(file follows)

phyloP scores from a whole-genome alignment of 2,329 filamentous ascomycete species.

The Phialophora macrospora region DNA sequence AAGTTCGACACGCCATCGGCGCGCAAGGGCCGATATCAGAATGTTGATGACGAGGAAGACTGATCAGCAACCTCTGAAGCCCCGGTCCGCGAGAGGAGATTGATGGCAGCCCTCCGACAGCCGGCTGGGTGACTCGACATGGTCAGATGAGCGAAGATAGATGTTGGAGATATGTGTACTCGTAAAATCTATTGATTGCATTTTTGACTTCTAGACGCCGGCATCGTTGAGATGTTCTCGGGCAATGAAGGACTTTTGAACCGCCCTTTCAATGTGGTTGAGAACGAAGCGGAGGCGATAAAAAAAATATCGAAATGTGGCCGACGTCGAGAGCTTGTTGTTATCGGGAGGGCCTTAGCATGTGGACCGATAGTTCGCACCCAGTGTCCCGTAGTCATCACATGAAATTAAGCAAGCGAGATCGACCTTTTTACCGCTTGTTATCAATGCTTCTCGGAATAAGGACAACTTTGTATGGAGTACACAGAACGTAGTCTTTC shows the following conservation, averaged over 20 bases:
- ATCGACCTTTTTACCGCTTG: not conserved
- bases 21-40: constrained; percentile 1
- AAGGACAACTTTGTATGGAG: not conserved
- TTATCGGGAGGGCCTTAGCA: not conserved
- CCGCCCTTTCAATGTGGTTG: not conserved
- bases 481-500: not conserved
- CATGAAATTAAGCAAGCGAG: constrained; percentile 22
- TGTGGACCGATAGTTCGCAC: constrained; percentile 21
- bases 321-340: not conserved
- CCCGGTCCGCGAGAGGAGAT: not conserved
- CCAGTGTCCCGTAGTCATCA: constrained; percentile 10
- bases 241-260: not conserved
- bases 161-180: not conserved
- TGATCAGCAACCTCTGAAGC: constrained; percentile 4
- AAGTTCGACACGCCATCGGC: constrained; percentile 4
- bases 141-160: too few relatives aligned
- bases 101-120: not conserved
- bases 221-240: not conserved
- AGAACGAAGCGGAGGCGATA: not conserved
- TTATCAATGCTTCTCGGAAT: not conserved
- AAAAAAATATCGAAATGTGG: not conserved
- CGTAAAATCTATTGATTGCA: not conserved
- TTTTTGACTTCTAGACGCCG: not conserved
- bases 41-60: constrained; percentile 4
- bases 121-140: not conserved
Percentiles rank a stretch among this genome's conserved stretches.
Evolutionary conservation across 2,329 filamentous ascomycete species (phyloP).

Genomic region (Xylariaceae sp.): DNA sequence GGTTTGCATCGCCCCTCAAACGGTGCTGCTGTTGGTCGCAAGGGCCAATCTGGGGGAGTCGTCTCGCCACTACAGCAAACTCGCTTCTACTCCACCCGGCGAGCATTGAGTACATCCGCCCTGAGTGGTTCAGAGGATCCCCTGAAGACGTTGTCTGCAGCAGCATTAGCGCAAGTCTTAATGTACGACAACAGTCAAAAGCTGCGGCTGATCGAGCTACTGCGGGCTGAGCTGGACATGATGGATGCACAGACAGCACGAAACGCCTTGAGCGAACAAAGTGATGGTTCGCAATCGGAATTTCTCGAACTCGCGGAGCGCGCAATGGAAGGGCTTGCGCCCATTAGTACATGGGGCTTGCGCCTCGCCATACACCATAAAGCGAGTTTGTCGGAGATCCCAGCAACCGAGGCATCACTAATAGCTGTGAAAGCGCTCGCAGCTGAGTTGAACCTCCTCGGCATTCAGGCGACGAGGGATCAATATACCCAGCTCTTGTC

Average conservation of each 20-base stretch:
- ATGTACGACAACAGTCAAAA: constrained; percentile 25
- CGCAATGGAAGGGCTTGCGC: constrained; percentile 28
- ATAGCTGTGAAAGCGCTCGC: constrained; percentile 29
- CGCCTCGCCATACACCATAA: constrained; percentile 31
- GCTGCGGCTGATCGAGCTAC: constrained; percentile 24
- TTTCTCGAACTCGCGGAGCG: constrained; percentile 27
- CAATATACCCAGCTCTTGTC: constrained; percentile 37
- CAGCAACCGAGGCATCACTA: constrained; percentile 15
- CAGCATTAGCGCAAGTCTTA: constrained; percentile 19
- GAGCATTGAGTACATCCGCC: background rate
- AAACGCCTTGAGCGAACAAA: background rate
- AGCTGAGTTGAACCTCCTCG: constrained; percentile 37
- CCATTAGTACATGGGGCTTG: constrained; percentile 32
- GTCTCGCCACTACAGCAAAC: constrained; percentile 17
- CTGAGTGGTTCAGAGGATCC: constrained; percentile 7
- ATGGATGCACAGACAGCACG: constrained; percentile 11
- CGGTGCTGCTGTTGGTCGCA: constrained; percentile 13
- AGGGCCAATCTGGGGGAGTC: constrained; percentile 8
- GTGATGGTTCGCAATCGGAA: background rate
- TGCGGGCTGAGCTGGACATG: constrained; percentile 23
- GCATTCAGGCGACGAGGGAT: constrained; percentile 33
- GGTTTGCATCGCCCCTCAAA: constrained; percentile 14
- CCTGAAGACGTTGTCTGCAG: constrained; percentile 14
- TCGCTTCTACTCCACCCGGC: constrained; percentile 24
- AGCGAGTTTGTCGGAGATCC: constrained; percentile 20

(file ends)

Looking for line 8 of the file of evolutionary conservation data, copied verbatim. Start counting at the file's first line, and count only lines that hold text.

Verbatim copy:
- bases 481-500: not conserved